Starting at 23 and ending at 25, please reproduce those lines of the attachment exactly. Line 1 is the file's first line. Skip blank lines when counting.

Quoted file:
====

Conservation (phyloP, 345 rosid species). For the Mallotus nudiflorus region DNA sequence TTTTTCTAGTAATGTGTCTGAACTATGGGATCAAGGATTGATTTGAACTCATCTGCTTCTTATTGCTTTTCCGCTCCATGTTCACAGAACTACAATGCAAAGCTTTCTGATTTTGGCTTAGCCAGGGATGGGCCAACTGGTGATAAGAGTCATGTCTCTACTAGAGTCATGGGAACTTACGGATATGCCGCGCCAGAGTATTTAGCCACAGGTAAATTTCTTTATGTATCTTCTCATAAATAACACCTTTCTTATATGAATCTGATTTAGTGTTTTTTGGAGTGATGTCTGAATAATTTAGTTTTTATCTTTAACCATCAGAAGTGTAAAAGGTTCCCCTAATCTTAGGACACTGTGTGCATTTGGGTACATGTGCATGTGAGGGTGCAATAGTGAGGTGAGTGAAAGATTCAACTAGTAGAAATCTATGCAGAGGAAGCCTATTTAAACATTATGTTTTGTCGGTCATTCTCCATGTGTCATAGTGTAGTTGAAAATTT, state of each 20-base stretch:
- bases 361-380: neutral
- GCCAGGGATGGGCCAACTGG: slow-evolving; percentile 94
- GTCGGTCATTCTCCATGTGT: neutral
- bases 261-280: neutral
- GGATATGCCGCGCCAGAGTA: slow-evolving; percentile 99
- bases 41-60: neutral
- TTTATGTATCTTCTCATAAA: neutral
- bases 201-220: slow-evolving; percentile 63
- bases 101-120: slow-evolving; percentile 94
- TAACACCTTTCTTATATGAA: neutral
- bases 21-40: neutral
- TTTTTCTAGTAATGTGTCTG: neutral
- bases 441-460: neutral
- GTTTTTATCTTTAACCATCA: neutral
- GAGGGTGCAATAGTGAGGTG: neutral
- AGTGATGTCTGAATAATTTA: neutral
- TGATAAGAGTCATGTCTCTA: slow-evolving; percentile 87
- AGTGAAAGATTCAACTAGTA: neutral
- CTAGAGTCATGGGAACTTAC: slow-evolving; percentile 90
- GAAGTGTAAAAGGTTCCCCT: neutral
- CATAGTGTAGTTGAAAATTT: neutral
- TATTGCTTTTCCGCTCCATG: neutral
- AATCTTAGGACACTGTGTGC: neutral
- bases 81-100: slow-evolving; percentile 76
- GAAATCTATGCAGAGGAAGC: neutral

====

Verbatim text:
- TATTGCTTTTCCGCTCCATG: neutral
- AATCTTAGGACACTGTGTGC: neutral
- bases 81-100: slow-evolving; percentile 76